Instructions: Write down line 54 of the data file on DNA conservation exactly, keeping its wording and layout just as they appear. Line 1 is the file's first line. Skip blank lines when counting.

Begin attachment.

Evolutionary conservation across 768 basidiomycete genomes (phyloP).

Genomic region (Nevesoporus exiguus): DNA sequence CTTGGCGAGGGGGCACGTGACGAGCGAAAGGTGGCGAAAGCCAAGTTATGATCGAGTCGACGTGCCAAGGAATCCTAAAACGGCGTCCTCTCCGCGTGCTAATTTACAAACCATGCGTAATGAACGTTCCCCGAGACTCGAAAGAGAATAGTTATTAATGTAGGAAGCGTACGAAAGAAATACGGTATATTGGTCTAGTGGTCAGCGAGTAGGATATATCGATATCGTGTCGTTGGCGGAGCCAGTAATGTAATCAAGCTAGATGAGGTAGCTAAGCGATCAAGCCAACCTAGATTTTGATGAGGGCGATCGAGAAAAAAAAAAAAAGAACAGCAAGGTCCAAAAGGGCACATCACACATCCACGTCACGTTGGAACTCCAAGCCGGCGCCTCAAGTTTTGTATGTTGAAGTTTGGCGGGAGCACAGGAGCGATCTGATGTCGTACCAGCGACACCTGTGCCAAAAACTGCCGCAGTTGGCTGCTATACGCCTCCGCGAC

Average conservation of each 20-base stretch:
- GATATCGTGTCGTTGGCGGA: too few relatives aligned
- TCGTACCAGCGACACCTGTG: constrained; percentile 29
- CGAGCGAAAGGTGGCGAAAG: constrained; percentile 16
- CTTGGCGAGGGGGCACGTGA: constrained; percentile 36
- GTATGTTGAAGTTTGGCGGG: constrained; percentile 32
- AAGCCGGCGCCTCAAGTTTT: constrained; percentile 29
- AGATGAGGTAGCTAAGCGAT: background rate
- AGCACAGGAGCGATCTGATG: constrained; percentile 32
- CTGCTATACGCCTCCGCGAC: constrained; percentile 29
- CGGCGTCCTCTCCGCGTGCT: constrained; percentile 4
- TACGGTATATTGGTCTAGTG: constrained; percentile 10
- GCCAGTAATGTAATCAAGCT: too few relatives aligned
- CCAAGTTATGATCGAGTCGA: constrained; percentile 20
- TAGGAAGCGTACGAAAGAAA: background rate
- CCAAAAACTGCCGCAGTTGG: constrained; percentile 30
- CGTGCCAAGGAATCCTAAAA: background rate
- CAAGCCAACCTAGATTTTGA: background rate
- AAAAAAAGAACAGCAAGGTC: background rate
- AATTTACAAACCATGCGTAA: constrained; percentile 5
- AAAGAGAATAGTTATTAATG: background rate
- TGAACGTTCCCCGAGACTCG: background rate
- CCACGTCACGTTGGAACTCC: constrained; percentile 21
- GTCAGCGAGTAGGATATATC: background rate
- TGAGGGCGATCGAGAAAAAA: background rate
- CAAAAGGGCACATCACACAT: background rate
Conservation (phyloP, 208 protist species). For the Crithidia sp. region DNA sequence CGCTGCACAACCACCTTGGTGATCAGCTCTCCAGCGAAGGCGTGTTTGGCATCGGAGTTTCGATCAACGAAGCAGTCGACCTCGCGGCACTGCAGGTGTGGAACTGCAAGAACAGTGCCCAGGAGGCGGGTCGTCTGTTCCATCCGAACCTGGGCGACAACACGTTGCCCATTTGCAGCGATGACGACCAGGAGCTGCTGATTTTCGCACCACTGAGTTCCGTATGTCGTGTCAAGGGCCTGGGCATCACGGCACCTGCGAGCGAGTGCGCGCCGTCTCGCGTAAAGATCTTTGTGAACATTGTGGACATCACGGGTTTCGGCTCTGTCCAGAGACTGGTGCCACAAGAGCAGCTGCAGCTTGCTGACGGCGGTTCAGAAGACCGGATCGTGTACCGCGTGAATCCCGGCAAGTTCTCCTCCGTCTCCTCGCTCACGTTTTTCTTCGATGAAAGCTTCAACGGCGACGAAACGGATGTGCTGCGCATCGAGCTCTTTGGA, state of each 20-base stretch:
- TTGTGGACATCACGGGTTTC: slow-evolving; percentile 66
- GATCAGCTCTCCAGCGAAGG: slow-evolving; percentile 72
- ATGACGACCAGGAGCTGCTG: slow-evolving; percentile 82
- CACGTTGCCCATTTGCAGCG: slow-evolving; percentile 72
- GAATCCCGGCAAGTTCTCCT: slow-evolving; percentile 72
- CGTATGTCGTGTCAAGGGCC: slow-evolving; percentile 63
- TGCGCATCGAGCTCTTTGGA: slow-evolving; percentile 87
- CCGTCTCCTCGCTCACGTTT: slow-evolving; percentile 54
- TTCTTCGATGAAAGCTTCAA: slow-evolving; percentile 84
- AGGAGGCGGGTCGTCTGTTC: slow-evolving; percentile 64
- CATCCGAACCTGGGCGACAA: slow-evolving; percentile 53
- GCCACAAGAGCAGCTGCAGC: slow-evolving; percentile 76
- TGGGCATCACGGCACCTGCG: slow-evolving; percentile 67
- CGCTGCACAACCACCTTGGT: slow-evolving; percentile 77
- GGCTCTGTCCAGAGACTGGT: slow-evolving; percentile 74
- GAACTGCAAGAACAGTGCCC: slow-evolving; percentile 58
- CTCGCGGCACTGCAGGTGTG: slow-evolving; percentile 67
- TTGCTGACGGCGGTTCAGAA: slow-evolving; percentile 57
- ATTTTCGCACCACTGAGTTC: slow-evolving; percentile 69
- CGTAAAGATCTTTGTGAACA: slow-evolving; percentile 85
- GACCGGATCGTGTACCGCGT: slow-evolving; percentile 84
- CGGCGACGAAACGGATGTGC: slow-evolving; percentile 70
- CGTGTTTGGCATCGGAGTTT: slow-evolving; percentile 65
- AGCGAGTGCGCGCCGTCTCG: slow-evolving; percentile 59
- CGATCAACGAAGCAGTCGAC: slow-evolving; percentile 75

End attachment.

- CGATCAACGAAGCAGTCGAC: slow-evolving; percentile 75